Automated Cookie Cutters: Height Map Image File Preparation

Having established the OpenSCAD can produce a height map from an input array, a bit more doodling showed how to produce such an array from a grayscale image. I certainly didn’t originate all of this, but an hour or two of searching with the usual keywords produced snippets that, with a bit of programming-as-an-experimental-science tinkering, combine into a useful whole.

Not being much of an artist, I picked a suitable SVG image from the Open ClipArt Library:

Jellyfish - color

Jellyfish – color

That’s pretty, but we need a grayscale image. Some Inkscape fiddling eliminated all the nice gradients, changed the outline to a dark gray, made all the interior fills a lighter gray, and tweaked the features:

Jellyfish - gray

Jellyfish – gray

Admittedly, it looks rather dour without the big smile, but so it goes. This is still an SVG file, so you have vector-mode lines & areas.

A bit more work changed the grays to produce different heights, duplicated one of the spots for obvious asymmetry, and exported it as a gritty 160×169 pixel PNG image:

Jellyfish - height map image

Jellyfish – height map image

The low resolution corresponds to a 2 pixel/mm scale factor: 169 pixel = 84.5 mm tall. The cutter wrapped around this image will have a lip that adds about 12 mm, a 1 or 2 mm gap separates the press from the cutter, and there’s a skirt around the whole affair. My Thing-O-Matic build platform measures a scant 120 mm in the Y direction, which puts a real crimp on the proceedings.

That’s assuming the usual 1 unit = 1 mm conversion factor. If your toolchain regards units as inches, then you need a different scale factor.

Low resolution also speeds up the OpenSCAD processing; you can use as many pixel/mm as you wish, but remember that the extruded filament is maybe 0.5 mm wide, so anything beyond 4 pixel/mm might not matter, even if the motion control could benefit from the smoother sides. Features down near the resolution limit of the model may produce unusual effects for thin walls near the thread width, due to interpolation & suchlike (which is why I got rid of the smile). The processing time varies roughly with the number of pixels, so twice the resolution means four times more thumb-twiddling.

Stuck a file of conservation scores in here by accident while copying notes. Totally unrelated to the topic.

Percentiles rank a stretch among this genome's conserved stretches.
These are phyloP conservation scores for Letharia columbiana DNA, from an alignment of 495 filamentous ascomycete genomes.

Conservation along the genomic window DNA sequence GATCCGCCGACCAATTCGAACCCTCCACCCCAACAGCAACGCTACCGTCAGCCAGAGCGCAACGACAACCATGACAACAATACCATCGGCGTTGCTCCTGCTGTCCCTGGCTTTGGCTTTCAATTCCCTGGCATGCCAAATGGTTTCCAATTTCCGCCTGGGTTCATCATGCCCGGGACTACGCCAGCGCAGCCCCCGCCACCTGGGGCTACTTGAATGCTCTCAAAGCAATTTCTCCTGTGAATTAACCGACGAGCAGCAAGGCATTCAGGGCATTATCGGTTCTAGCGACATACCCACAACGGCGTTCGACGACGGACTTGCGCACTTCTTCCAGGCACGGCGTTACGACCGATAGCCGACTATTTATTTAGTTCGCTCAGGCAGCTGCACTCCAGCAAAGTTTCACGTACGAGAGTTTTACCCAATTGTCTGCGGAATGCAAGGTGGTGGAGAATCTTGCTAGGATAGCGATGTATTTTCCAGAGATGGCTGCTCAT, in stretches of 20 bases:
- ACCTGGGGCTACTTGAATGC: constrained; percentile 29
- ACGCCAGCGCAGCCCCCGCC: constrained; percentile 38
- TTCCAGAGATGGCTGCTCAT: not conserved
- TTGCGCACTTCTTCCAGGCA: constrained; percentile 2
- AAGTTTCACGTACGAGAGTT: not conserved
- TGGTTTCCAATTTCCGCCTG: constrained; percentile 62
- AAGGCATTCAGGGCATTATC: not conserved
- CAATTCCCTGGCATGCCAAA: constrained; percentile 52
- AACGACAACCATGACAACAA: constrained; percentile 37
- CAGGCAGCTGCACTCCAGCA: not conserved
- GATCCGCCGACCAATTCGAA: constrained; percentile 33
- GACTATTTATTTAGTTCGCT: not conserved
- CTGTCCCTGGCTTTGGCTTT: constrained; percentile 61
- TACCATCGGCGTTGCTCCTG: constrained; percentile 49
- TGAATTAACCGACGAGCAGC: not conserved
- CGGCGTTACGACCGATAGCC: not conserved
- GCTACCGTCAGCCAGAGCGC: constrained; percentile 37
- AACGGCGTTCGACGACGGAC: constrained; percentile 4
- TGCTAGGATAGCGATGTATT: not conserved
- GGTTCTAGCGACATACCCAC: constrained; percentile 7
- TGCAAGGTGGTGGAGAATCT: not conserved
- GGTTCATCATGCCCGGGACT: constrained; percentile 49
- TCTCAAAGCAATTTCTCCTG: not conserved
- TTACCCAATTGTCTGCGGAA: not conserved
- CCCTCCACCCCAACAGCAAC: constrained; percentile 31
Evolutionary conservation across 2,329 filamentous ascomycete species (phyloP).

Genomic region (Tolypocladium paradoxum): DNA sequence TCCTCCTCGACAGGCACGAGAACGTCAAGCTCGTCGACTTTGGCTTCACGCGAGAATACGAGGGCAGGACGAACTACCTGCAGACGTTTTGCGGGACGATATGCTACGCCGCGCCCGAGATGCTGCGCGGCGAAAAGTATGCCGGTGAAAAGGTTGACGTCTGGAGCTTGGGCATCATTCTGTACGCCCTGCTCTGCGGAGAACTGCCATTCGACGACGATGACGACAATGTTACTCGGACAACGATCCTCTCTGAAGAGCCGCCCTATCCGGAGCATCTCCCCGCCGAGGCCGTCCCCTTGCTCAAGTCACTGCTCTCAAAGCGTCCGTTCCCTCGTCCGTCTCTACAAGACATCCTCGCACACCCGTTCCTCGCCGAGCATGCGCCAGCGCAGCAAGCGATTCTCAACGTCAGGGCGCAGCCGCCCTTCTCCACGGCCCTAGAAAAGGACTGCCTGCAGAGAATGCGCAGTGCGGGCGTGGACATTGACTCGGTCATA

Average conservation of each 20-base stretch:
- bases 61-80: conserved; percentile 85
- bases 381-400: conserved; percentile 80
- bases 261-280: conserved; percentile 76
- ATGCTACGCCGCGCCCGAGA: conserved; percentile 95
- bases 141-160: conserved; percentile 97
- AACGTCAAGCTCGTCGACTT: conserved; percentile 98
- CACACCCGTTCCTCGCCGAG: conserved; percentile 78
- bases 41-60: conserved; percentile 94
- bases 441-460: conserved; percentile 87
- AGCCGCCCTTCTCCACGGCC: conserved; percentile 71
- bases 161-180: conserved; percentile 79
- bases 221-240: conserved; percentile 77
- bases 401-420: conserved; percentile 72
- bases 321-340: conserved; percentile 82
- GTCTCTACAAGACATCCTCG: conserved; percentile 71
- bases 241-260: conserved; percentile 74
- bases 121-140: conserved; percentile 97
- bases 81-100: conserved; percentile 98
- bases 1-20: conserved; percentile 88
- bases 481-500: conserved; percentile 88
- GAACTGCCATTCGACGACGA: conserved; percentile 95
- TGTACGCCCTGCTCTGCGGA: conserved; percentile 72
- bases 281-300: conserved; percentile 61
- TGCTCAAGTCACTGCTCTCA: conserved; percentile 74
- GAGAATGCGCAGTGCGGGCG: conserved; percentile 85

Caveats:

  • You’re looking at a cookie lying on a table: this is the top view
  • Background surrounding the image should be full white = 255
  • Highest points should be very light gray, not full white, to avoid creating islands
  • Lowest points may be black; I use a very dark gray
  • No need for an outline
  • Smooth gradients are OK, although they’ll become harshly quantized by the layer thickness
  • You can probably use JPG instead of PNG, but these aren’t big files
  • Remember this is a cookie press, not a work of art

With a suitable PNG image file in hand, use ImageMagick to prepare the image:

  • Crop to just the interesting part: -trim (depends on the four corners having background color)
  • Convert the image to grayscale: -type Grayscale (in case it’s a color image)
  • Make it 8 bit/pixel: -depth 8 (more won’t be helpful)
  • Stretch the contrast: -auto-level (to normalize the grayscale to the full range = full height)
  • Reverse left-to-right to make a cookie press: -flop (think about it)
  • Invert the grayscale to make the cookie press surface: -negate (again, think about it)
  • Reverse top-to-bottom to correct for upcoming OpenSCAD surface() reversal: -flip

Thusly:

convert filename.png -trim -type Grayscale -depth 8 -auto-level -flop -negate -flip filename_prep.png

Which produces this image:

Jellyfish - prepared image

Jellyfish – prepared image

Combining -flop and -flip just rotates the image 180° around its center, but I can’t help but believe transposing the bits works out better & faster than actually rotating the array & interpolating the result back to a grid. On the other paw, if there isn’t a special case for (multiples of) right-angle rotation(s), there should be. [grin]

The prepared image is 149×159, because the -trim operation removed the surrounding whitespace. You can do that manually, of course, keeping in mind that the corners must be full white to identify the background.

Next: convert that image to a data array suitable for OpenSCAD’s surface() function…

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